Nas Was My Gateway Drug [Theoretically Thursday W/ Wes Hull]

In further attempt to transform BFD into a more diverse blog and prepare it for the 22nd Century, we have recruited another voice. His name is Wes Hull. You can call him Wes Hull. He prefers to be called Wes Hull. He was more than enthused when I begged him to write for the site. What follows are Parts 1 and 2 of a 3 part piece about white people listening to hip hop, to kick off his new weekly column, “Theoretically Thursday W/ Wes Hull”. Ingest with jest.

I don’t listen to Hip-Hop enough, so my opinions in this article not only don’t make sense, but are completely unfounded. In addition, the albums I’ll talk about are so dated, that it doesn’t even matter if you like them or not. A cautionary tale, if you will, is what follows, and I want you to understand that though I don’t LOVE Hip-Hop or Rap, as I have always thought of it as (invent all the subgenres you want, I still won’t adhere to them), I respect it and love what I love with such ridiculous passion that I probably come off as a Johnny Come Lately, who had just finally left the cave and seen the shadows for what they were. That’s fine, just don’t call me a reviewer.

Part One: Intro to Ignorance

​My first real memory of anything hip-hop related was not understanding the fascination with Rage Against the Machine. Most people don’t know this about me, but in my early high school years, I was the biggest god-awful-piece-of-shit hater in the world, just like probably eighty-percent of the 15-17 year-old bracket on Earth. I was a veritable shit-head, only listening to Alice in Chains, Ozzy Osbourne, Metallica, Guns and Roses, and assorted 60s-80s tracks my father had turned me on to as a kid. I did NOT listen to Rap, I didn’t listen to soul, I had a vague understanding that rock was evolved from the Blues, and that the Blues was “Black Music,” but overall I was convinced that the deepest, darkest part of humanity could be easily represented by Eddie Vedder, Layne Staley and Ozzy, with no need for fat beats or short outbursts of rhyme. In fact, I kept thinking the Beastie Boys should have just stayed a punk band. After all, “Sabotage” was their best song, and it wasn’t even rap, which was what they said they did.

​There are certain things you look back to when you’re older and you think, “man, if my sixteen year-old self saw me now, he’d kick my ass all over the parking lot,” but this is one of those “God, how did I go through 10 years of relative cognitive capacity and miss what the fuck was happening in the WORLD?” I want to go back, sit my old self down, and say, “listen, kid, save yourself the trouble and open your mind to cultures and practices and music you don’t quite understand….Or I am going to have to kick your ass?”
​I could do it. My 16 year old self was a pussy.

​My first introduction to rap was rap metal, namely Korn, where the beat was important, and the songs were fucked up, yet somehow catchy. A band that used dub and redub to the point where production mattered more than live ability (this is an important crossroads, by the way). This was before I realized that The Beatles were doing in-studio shit that couldn’t be reproduced live (remember, god-awful-piece-of-shit hater [GAPSH]) years beforehand, on magnetic reels bigger than my head. My second, and better, experience with rap-esque metal/rock was that of Incubus and their album “S.C.I.E.N.C.E”, which was just the right balance of surfer rock, metal, and hip-hop to make a gapsh like myself open his mind and ears to a few new things a little more often. At some point in this turn of events, I revisited Rage Against the Machine, dipped my feet in them, and realized I had been swimming in their outflow for almost two years. The angst they had for practically everything made me feel closer at home with the idea that maybe I wasn’t always on the right side of the fence when it came to my ever-so-vocal-opinions.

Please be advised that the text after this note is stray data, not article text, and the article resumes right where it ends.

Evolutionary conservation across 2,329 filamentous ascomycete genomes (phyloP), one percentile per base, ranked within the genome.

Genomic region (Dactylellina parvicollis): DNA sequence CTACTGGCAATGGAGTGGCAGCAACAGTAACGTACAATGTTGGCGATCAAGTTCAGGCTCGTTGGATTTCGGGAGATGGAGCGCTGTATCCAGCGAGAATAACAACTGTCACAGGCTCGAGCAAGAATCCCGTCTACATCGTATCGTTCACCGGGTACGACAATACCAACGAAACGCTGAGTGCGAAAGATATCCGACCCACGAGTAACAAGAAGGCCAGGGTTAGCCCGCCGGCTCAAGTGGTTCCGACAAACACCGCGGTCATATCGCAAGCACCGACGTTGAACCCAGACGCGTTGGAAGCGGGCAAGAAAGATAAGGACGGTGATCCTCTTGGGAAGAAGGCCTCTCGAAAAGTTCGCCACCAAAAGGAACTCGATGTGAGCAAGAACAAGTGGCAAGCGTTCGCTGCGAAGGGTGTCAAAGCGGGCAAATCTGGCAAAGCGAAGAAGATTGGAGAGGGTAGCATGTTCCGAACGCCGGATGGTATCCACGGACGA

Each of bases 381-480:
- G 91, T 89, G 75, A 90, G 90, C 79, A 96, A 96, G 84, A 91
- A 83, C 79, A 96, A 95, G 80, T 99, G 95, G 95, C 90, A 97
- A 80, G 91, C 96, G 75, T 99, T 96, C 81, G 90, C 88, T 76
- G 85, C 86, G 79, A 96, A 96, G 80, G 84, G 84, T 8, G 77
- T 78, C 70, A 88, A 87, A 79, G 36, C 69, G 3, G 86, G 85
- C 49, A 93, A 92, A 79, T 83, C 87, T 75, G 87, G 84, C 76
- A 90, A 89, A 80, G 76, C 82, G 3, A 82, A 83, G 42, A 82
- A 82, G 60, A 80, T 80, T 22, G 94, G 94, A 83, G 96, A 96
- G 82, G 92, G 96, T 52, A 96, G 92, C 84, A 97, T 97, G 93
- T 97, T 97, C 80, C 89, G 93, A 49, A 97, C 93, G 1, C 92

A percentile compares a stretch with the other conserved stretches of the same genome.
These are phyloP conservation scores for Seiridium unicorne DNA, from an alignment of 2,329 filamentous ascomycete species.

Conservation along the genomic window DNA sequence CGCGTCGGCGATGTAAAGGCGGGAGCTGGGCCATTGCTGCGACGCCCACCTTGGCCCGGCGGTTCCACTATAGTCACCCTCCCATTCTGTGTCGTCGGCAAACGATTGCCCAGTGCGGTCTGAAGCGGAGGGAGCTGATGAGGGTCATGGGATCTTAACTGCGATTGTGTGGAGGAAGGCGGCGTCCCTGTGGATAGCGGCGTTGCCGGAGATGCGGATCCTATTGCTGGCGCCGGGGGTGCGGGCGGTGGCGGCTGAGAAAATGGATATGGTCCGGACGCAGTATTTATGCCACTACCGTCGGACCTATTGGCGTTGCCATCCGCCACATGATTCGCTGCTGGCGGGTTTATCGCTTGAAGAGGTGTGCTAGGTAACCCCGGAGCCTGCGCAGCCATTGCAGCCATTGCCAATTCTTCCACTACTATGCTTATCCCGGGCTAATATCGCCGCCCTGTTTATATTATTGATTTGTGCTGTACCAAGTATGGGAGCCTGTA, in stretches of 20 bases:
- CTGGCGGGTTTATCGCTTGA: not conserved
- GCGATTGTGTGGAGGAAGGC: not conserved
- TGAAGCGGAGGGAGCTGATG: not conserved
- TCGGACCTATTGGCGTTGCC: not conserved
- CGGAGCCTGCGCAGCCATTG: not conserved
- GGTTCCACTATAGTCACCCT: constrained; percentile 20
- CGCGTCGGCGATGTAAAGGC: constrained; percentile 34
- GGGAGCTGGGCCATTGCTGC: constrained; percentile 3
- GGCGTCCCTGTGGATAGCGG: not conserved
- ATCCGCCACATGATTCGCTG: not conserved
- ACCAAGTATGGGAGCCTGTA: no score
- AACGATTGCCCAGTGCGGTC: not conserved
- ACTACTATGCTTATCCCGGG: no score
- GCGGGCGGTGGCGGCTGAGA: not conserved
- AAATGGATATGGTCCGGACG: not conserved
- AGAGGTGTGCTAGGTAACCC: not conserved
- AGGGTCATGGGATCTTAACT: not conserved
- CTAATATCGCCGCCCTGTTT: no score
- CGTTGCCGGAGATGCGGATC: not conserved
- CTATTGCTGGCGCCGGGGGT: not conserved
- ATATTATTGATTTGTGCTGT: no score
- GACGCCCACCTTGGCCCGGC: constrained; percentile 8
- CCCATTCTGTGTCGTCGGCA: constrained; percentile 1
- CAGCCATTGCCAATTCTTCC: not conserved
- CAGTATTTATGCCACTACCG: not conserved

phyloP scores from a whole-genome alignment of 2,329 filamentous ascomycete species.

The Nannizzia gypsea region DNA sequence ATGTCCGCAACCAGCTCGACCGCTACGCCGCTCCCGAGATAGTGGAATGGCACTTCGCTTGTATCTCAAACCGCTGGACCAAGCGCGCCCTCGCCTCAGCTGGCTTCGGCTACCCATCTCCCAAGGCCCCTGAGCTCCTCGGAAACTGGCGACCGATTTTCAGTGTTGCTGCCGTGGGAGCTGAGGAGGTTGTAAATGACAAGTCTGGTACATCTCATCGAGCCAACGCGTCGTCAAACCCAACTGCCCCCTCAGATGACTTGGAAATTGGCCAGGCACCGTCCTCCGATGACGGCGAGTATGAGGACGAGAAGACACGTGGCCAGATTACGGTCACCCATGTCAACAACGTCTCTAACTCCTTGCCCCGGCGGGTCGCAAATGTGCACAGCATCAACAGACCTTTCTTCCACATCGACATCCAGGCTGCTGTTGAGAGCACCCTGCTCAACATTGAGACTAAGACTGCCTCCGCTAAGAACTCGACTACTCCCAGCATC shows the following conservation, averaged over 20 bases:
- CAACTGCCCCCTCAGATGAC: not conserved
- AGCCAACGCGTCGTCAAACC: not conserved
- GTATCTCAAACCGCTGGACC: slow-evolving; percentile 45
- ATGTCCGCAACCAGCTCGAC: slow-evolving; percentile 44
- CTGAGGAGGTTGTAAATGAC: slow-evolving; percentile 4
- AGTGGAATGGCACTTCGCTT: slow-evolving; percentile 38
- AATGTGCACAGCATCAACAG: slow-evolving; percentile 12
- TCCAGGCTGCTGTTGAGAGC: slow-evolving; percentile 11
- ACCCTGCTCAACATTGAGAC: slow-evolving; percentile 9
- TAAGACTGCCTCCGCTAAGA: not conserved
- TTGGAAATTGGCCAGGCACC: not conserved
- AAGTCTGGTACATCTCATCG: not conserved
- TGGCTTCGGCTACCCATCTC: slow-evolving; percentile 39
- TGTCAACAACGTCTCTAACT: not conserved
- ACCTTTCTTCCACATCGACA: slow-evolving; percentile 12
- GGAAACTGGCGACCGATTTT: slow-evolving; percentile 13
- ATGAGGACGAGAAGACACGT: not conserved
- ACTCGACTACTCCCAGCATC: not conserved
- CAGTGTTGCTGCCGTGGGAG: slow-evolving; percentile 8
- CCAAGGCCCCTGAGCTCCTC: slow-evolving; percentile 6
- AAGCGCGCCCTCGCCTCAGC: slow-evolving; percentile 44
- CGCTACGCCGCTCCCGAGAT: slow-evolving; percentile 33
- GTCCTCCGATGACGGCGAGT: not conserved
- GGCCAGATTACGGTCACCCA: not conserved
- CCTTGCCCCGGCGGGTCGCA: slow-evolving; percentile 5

​Let me state here, before it can be left to guesses, that this was not a race thing. It wasn’t that I had no respect for black artists, or the music they chose to make. Jimi Hendrix, BB King, Chubby Checker (my limited knowledge at the time of black artists should give an idea of my education in such matters) were all African American musicians and had earned my respect as people and artists who created music. As a writer I was always in awe of musicians, in that these people made music (which I loved) out of poetry (which I hated) that made people hold them in high regard when writers of fiction and shitty articles had to starve to death, bitter and alone. Writer groupies were not a thing. But Rap, I thought, was just a misguided step along a musical evolution–an 80’s disco-type fad that would die off and become irrelevant in a few years. I’d see Bone, Thugs & Harmony on MTV and change the channel. Boring music by people whose originality relied on cutting bits of other’s music into pieces like newspaper letters on a ransom note. It wasn’t about race, it was about a flaw in understanding what could elevate music beyond it’s current forms. How could chopping up bits of old music become better than that original music itself?
​I cannot tell you the first rap song I heard that I liked. I liked “Insane in the Brain” by Cypress Hill and my friend in high school would play the occasional ICP record in his Pontiac Firebird and I knew some of the words and even sang along on occasion. I liked Wu-Tang’s “36 Chambers”, what I had heard anyway and somewhere along the lines, the sampling became not a cut-up piece of song but a part of a new song compiled like a Frankenstein’s Monster–a living, breathing real person made from the parts of something else entirely. But the first time it was revealed to me that it was not a Frankenstein’s Monster, not a ransom note, but somehow a hybrid of both, was when my cousin Josh put in “God’s Son” by Nas, and “Get Down” played into my ear drums for the first time.
​”Get Down” is an easy song to like–it is simple rhythm based on a James Brown sample, it has images that speak of poverty, injustice, and a want of basic human rights, it is slick and smooth and beautiful in the way that I have found Nas to be almost peerless in my weak-ass understanding of Hip Hop. But because of these things, I connected with this song as a 22 year old near-adult sitting in a hot unair-conditioned living room in Southern New Jersey, probably drinking some cheap beer bought at the local liquor store and wishing that we were doing SOMETHING beyond listening to Josh verbally stomp all over hip-hop song lyrics I didn’t even know. I remember I had him play the song over again and I set my head back and I just listened to the beat and let it move within me. I wasn’t being led to a cool fountain, this wasn’t the promised land, but there was something that changed my attitudes inside, something that made me aware of an entire version of reality I had missed. I had not lifted the veil but realized that it was translucent and that I could make out the vague shapes on the other side.